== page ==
I’ve tried to figure out why there’s no physical lever to open the glovebox and I have a theory. When you hand your car over to valet parking, the valet now has a key or fob to your car, which might be on a key ring with your house key. She will also be able to look in your glovebox for your car registration, which shows your home address. She also knows that you’re not home.
With the Model 3 design, you give a key card to the valet that restricts her driving speed and acceleration and does not allow her to open the glovebox, find out where you live and burglarize your house. That’s my theory and I’m sticking with it. Still weird.
One of the slick features of Teslas is that when you arrive at your destination, you simply get out of your car and walk away. The car both turns itself off and locks itself automatically. Our long-time Tesla-owning buddy Ron says that he’s rented ICE (internal combustion engine) cars while on business travel, and gone into a Starbucks for some coffee and come back out and realized he left the car running and unlocked!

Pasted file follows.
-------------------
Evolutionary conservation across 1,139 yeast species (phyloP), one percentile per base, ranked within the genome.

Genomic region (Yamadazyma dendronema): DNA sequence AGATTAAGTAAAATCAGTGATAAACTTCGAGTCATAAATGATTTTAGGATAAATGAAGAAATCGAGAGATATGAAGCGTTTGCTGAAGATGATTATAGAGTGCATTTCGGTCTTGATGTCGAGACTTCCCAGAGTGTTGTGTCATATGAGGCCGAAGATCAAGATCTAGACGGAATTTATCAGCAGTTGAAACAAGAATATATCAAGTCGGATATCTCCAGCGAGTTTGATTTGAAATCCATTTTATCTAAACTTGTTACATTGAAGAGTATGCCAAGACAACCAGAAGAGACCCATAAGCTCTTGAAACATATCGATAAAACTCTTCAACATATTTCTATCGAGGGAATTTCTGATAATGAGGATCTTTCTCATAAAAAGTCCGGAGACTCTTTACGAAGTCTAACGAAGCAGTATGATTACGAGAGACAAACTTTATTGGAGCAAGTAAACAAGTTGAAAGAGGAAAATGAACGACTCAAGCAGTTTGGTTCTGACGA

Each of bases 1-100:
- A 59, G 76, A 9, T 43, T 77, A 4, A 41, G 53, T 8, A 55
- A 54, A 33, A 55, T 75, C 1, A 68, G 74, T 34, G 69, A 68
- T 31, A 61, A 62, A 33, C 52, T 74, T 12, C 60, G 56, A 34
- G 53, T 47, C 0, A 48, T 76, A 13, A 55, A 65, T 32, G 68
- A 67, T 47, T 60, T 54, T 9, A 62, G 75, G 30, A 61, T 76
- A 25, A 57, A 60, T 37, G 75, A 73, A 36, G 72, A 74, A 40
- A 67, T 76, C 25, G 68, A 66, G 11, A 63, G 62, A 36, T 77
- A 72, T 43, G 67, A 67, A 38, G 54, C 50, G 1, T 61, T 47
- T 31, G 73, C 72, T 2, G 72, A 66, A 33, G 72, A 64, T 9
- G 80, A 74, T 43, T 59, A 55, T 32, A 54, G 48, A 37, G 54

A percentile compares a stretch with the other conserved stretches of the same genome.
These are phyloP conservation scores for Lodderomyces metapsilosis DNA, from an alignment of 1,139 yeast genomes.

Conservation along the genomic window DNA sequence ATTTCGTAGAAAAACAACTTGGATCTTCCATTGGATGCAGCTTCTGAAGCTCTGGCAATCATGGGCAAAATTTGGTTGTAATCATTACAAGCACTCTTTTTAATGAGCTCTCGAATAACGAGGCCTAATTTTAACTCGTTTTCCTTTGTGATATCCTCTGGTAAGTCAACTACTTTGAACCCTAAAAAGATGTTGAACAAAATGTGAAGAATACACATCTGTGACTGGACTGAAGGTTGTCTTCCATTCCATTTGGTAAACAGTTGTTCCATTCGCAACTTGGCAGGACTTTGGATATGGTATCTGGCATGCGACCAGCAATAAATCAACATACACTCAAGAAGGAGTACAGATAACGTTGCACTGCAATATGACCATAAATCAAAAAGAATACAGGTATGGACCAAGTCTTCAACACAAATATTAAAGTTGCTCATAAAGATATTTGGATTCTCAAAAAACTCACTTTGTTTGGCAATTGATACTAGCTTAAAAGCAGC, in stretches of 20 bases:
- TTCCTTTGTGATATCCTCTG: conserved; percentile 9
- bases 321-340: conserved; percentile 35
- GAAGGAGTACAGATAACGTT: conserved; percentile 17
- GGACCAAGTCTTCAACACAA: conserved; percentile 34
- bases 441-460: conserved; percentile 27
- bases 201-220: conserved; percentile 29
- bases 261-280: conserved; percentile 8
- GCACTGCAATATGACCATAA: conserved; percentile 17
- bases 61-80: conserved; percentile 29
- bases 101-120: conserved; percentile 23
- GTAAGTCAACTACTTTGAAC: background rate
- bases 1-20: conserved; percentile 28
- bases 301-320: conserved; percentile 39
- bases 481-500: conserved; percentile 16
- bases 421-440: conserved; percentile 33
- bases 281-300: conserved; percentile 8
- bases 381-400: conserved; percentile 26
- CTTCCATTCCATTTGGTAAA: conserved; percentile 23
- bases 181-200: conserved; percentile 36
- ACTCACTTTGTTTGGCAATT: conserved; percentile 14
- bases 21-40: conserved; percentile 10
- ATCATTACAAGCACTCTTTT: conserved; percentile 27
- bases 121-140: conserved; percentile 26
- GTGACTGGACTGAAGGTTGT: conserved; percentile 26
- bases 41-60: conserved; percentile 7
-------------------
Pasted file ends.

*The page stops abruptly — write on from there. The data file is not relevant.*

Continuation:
This is a slick feature as I said (and you can turn it off if you disagree), but there’s one downside. When I leave my car in my garage, I can’t just go out there later and get something out of it if I don’t have my phone with me. I have to have the phone or the keycard to unlock the car, even when it’s at home.
You might think that’s all the algorithm can do, but here’s why I think it could be vastly more clever. First of all, I have taught the car where my home is so that I can navigate to home from wherever I am with the tap of a button. In addition, when I drive up to my house, a little green house symbol lights up and the word “garage” in green pops down. Tap that and I can open my garage. It does one more thing. The car automatically folds in the mirrors as I drive into the garage.